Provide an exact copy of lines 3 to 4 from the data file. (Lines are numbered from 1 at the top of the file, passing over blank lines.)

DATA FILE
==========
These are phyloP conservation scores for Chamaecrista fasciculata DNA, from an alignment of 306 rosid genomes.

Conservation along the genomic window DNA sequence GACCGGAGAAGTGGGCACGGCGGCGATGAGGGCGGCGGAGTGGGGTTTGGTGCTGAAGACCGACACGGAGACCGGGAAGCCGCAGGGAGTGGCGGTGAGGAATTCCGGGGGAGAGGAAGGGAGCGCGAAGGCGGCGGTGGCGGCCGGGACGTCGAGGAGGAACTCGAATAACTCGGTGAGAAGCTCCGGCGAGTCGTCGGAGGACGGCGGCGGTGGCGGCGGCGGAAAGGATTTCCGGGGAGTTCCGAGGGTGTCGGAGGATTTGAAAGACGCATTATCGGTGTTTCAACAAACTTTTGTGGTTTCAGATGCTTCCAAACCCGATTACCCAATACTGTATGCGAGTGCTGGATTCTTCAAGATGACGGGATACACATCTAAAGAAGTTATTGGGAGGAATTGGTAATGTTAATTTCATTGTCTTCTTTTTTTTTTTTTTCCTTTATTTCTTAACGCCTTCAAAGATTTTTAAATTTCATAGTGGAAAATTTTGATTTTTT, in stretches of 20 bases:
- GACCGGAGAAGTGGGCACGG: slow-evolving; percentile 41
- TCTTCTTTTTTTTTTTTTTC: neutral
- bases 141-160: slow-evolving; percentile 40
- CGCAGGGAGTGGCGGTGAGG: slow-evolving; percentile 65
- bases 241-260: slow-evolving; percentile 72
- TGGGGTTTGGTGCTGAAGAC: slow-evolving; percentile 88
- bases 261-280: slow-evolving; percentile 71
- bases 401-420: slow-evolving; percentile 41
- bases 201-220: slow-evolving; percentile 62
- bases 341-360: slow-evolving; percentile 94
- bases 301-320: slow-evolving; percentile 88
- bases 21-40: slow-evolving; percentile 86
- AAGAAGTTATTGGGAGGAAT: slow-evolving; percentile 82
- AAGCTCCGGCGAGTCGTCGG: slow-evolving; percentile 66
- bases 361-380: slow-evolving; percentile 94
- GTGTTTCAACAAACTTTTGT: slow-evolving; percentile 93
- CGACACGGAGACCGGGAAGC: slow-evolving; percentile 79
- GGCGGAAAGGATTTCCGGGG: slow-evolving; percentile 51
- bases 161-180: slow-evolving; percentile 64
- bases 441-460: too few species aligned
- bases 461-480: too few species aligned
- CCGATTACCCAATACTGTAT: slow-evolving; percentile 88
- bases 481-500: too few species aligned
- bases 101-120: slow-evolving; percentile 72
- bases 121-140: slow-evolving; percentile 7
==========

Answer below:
- GACCGGAGAAGTGGGCACGG: slow-evolving; percentile 41
- TCTTCTTTTTTTTTTTTTTC: neutral